CLWYD SOUTH AM KEN SKATES has said communities could be at risk of losing out on millions of pounds if planning law is not reformed in Wales.
The Labour AM has called on the Welsh Government to re-examine the system after planning inspectors ruled that a property development firm did not have to pay £334,683 to Denbighshire Council for a development of flats on land at Plas Derwen in Llangollen.
Under ‘Section 106 Agreements’ developers are bound in contract to deliver a portion of the project in affordable housing or other community benefits such as playgrounds or new roads. However the economic slowdown is leading to more of these agreements being torn up.
The AM said this pattern could be repeated across Wales leading to a huge loss of funds for local communities.
CLWYD SOUTH AM KEN SKATES said:
“As a result of the economic slowdown we need to see a change to the way planning law operates in Wales, particularly in relation to the obligations that are enforced on private sector developers to develop affordable housing.
“Up until now planning gain or ‘Section 106’ agreements have placed conditions on developers to ensure a certain portion of the build is affordable housing or other facilities such as a new park or playground that would benefit the community.
“However as we have seen from the Llangollen case, the economic slowdown is leading to more and more developers being released from their contractual obligations. If the Llangollen case is being repeated across Wales this is millions of pounds potentially being lost by our communities.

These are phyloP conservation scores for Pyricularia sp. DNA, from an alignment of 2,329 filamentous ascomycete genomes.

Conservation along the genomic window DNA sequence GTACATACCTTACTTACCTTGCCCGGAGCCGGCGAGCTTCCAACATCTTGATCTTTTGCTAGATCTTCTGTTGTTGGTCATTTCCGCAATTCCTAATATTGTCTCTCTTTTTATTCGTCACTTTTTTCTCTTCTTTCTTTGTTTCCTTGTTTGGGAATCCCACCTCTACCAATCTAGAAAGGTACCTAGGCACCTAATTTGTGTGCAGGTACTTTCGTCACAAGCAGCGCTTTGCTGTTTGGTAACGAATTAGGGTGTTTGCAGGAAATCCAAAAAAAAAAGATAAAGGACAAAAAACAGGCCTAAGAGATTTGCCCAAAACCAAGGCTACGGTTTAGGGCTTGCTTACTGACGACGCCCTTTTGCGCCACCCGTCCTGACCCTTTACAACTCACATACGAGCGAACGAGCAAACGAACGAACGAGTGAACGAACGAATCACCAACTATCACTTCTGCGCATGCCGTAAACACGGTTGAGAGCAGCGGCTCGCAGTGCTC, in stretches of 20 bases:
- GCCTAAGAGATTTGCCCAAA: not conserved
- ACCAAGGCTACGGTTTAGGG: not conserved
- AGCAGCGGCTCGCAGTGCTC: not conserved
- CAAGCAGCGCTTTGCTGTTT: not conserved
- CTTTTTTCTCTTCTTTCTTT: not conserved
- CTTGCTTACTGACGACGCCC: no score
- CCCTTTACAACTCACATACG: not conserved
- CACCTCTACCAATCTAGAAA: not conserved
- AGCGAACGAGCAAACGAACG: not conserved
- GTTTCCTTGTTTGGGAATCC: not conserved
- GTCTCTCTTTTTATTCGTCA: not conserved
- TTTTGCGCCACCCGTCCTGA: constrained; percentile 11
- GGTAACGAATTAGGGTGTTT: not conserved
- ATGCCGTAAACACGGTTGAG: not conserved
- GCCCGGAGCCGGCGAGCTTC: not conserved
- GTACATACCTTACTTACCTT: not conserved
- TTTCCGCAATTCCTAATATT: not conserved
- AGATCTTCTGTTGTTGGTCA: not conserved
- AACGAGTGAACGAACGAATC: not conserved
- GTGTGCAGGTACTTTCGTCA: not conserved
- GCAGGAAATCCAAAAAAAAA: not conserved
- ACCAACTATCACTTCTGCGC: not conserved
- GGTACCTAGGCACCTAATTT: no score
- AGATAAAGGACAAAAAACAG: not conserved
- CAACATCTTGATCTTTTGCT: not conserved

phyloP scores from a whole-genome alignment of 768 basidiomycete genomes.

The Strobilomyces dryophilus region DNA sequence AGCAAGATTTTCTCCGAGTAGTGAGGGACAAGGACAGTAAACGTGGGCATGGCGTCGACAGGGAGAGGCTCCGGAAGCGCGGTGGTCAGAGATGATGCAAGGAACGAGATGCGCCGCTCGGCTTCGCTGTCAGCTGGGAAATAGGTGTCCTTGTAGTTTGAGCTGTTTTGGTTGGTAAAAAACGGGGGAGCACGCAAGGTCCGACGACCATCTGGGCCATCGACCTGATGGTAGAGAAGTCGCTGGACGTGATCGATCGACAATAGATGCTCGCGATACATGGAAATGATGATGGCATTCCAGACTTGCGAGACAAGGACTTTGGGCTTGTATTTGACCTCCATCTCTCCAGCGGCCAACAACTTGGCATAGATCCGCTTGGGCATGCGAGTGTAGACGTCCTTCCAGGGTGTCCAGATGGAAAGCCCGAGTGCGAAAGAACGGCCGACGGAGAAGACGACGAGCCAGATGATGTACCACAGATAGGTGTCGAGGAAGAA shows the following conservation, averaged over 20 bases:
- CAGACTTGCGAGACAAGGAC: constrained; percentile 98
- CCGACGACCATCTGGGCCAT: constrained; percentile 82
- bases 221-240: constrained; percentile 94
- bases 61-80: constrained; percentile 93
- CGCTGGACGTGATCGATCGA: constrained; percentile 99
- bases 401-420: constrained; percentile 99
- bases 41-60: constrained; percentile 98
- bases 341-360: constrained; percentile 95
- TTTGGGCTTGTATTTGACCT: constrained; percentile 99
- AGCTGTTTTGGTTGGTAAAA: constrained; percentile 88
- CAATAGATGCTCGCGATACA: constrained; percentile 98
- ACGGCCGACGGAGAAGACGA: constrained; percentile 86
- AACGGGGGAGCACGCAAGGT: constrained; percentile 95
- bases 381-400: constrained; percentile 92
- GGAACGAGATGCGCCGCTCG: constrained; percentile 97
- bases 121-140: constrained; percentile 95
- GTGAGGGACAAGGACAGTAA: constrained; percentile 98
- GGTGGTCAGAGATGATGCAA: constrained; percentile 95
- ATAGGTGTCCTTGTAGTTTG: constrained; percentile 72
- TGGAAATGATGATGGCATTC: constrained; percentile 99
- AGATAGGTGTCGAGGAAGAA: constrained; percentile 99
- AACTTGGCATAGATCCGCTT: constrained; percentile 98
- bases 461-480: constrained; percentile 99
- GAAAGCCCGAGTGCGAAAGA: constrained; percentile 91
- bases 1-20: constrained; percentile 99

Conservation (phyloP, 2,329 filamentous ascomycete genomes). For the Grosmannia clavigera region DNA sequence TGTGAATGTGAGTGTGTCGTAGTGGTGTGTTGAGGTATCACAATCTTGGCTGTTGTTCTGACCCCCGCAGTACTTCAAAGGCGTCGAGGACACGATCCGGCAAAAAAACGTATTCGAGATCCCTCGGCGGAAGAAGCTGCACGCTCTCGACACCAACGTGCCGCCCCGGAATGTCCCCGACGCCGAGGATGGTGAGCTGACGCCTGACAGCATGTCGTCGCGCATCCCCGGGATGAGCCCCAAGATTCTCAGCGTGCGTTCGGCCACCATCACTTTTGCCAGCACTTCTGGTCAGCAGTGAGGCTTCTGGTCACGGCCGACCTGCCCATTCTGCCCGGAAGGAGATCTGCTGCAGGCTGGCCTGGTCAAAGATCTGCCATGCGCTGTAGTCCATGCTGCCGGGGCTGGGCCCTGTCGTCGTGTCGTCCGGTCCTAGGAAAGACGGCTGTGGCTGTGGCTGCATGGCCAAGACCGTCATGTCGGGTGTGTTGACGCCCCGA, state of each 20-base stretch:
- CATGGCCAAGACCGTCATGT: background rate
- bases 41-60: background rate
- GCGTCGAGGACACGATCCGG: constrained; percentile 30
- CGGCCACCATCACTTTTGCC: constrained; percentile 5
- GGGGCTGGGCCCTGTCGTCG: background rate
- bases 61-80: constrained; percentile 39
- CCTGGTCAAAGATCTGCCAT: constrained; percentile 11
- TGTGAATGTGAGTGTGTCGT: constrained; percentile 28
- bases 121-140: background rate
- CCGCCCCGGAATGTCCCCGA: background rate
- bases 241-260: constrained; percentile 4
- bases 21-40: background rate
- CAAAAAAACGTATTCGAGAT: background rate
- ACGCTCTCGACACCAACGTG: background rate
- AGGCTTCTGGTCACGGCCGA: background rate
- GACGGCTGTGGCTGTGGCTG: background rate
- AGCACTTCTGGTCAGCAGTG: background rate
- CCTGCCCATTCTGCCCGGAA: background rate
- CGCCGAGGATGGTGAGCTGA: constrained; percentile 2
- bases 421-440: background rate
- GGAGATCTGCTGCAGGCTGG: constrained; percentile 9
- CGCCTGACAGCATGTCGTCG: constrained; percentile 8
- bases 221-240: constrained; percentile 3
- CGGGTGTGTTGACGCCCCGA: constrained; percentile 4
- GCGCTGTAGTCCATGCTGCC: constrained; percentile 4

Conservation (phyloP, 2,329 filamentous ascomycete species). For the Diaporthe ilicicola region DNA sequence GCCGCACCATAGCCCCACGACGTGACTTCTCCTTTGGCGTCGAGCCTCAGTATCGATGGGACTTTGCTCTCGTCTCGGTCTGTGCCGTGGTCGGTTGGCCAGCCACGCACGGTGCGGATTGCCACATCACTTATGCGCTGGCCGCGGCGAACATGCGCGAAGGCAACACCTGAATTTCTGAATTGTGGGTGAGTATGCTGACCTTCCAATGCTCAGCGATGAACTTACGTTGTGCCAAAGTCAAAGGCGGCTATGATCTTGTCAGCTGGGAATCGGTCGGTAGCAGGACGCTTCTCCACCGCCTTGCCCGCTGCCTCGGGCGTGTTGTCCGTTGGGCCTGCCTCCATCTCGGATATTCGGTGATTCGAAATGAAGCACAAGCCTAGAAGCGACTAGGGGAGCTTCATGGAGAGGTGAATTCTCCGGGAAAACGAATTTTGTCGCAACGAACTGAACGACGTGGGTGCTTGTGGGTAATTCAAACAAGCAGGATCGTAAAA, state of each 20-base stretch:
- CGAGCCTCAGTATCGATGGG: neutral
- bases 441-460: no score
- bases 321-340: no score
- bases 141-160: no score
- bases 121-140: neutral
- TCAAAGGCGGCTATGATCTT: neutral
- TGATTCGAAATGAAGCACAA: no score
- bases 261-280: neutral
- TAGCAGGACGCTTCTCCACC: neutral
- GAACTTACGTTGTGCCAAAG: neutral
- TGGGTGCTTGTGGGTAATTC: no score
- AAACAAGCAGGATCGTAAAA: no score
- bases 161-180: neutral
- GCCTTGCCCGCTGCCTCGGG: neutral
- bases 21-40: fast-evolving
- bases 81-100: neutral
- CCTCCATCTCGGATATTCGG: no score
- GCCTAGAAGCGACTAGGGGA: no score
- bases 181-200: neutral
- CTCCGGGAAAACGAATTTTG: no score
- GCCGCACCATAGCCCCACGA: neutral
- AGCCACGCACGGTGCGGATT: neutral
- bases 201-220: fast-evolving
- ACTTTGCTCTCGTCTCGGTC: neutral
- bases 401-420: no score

“It’s a difficult situation because whilst we want to get the economy moving again through more housing construction, there is the risk that communities in Wales could lose more of this very valuable funding stream.”
The Welsh Government said earlier this year they will work with councils to revise the Section 106 guidance because “inconsistencies in approach” can act as a barrier to housebuilding.
An investigation back In February by the BBC showed that more than half of Welsh councils were owed nearly £2.3m from private developers under section 106 agreements. The amount outstanding in Wrexham was nearly £450,000
The Clwyd South AM added:
“We need to see reform thought through carefully. Whilst there must be room for negotiation of section 106 agreements as economic times get tough, developers must not be released from their obligations lightly and it must always be with the consent of the council, not forced upon them as happened in Llangollen.
“Maybe we could look to more innovative solutions such as having the Section 106 agreement transferred into a long-term loan that the developer could pay back over the longer term? We also need to look at the powers councils have to enforce current agreements.
“Whichever way we go, we must ensure communities don’t lose out and that we maintain confidence in contracts that have been signed in good faith and we don’t undermine transparency in the planning process.”